Taste: Food for Thought: A House of High Honor
Chef David Katz is getting sentimental. Microphone in hand, cooks at his back, standing before 60-some friends, family members, fans and mentors, the stout 33-year-old chef-owner of Fitler Square American bistro Mémé is expounding on his love for his parents, his wife, his sons, his friends, his patrons, pork belly…
On the one hand, it’s no wonder he’s gushing: He’s spent three days in nonstop preparations for the five-course dinner he just finished serving at the James Beard House in Greenwich Village. He woke at four this morning to pack a Honda Element and a Civic with strip steak and duck liver pâté and parsnip-apple soup. Now, as he stands in a second-floor dining room, exhausted, elated, looking out over a crowd of the very sated people in his life, you can’t fault him for getting kind of schmaltzy.
On the other hand, this is David Katz. Bearded, tattooed, trash-talking, cargo-shorts-wearing and faux-hawked, the native Jerseyan has built his rep on his badass-ness. From Mémé’s open kitchen, he freely rails against vegetarians, people who call themselves “foodies,” and anyone who uses the word “delicious.” Rarely does one of his sentences lack a four-letter epithet. He answers his BlackBerry with “What’s up, dickster?” Typically, this self-proclaimed “Charles Barkley of the food world” wouldn’t choke up after a Tuesday-night dinner service. But tonight is different.
Not only is Katz freely expressing deep feelings of happy indebtedness — he might even be welling up. And while it could be the sleep deprivation, or the pinot gris he just chugged from his wife’s glass, more likely it’s the venue. The prestigious James Beard Foundation doesn’t invite just anyone to cook a meal at its elegantly quirky brownstone headquarters, which happens to be the former residence of its late beloved, iconic namesake, author of umpteen cookbooks, BFF of Julia Child, and inspiration for the international not-for-profit organization that has become the culinary equivalent of the Oscars. By creating a meal here tonight, Katz joins the ranks of Jean-Louis Palladin and Jean-Georges Vongerichten — chefs he refers to as “kings.”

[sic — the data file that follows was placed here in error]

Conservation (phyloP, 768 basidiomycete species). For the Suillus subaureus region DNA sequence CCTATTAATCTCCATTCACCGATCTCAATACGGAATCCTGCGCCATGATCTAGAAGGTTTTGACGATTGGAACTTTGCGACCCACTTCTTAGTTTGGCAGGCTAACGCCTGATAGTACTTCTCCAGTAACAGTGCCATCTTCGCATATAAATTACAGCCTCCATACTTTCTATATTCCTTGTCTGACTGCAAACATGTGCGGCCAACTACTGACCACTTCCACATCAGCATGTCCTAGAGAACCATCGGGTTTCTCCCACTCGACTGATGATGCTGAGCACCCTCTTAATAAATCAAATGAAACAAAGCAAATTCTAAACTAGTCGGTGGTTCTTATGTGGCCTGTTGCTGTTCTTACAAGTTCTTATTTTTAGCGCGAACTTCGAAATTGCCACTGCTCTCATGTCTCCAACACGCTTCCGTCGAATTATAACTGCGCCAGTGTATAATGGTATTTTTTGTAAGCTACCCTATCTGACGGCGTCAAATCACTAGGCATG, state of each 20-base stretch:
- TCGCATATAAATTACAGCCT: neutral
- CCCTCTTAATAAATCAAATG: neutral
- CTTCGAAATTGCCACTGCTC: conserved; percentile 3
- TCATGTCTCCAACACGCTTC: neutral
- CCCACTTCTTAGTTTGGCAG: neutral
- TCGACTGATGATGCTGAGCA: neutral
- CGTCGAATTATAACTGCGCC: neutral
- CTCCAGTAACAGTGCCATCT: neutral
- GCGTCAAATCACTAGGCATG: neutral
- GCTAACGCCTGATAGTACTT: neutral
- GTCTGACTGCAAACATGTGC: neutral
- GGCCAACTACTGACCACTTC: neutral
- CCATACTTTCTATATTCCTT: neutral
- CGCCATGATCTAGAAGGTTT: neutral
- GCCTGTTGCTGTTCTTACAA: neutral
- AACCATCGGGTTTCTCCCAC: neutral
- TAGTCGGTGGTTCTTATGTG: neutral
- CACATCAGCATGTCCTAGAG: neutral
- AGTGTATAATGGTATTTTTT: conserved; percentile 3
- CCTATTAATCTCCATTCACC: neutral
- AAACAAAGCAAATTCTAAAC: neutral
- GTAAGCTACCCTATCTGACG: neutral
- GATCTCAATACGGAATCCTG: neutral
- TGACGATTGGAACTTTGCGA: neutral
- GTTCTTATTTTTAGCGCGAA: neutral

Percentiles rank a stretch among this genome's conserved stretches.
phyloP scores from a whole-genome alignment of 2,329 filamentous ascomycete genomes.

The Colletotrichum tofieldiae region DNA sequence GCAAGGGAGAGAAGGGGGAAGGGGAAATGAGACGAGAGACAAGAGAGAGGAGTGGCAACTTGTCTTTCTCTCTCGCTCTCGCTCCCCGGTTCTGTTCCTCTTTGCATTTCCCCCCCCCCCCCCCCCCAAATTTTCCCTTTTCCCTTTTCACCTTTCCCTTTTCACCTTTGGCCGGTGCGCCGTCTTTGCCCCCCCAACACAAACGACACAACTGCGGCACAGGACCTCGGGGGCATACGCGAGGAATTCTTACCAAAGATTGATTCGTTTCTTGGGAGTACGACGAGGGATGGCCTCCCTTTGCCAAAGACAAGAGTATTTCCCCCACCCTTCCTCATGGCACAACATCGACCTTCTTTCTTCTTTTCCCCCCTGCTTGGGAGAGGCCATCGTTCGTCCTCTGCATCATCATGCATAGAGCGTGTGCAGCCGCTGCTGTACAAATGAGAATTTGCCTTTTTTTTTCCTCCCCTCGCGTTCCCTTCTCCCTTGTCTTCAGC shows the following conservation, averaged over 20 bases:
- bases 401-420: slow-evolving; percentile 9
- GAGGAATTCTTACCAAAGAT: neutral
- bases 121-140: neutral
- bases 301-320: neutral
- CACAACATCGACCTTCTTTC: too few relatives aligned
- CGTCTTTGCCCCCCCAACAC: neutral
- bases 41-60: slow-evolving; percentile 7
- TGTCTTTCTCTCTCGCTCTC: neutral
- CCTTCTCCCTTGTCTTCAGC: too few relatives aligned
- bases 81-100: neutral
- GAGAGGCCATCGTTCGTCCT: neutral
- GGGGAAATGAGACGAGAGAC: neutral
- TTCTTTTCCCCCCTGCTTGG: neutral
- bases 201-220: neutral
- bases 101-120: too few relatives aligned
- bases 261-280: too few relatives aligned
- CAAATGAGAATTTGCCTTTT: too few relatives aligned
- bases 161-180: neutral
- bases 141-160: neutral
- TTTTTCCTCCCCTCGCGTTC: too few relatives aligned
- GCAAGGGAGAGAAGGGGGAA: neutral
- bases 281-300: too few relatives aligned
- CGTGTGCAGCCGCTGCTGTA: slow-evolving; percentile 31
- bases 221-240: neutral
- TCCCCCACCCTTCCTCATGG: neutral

Yet as a Philly-based chef, he’s not exactly alone in this achievement. A few years ago, Michael Solomonov received his first of three invites. CinCin’s Michael Wei was here in January, Rich Landau and Kate Jacoby of Horizons turned up in November, and Butcher & Singer’s Rob Dacko cooked here in September. As special as this night is for Katz personally, headlining a Beard dinner is getting downright commonplace even for Philly chefs who aren’t Jose Garces, Marc Vetri, Susanna Foo or Georges Perrier (who have all done it).
Which shouldn’t diminish the honor for Katz, because it does say something about dining in our fair city. It’s a sign, maybe, finally, that we’ve grown past Restaurant Row and BYOBs, and have put our permanent mark on the world’s culinary map. At least, it’s clear, we’re on James Beard’s.
Want to relive Katz’s meal? Join our Restaurant Club for a chance to be part of a re-creation of his dinner on May 25th: Phillymag.com/newsletters.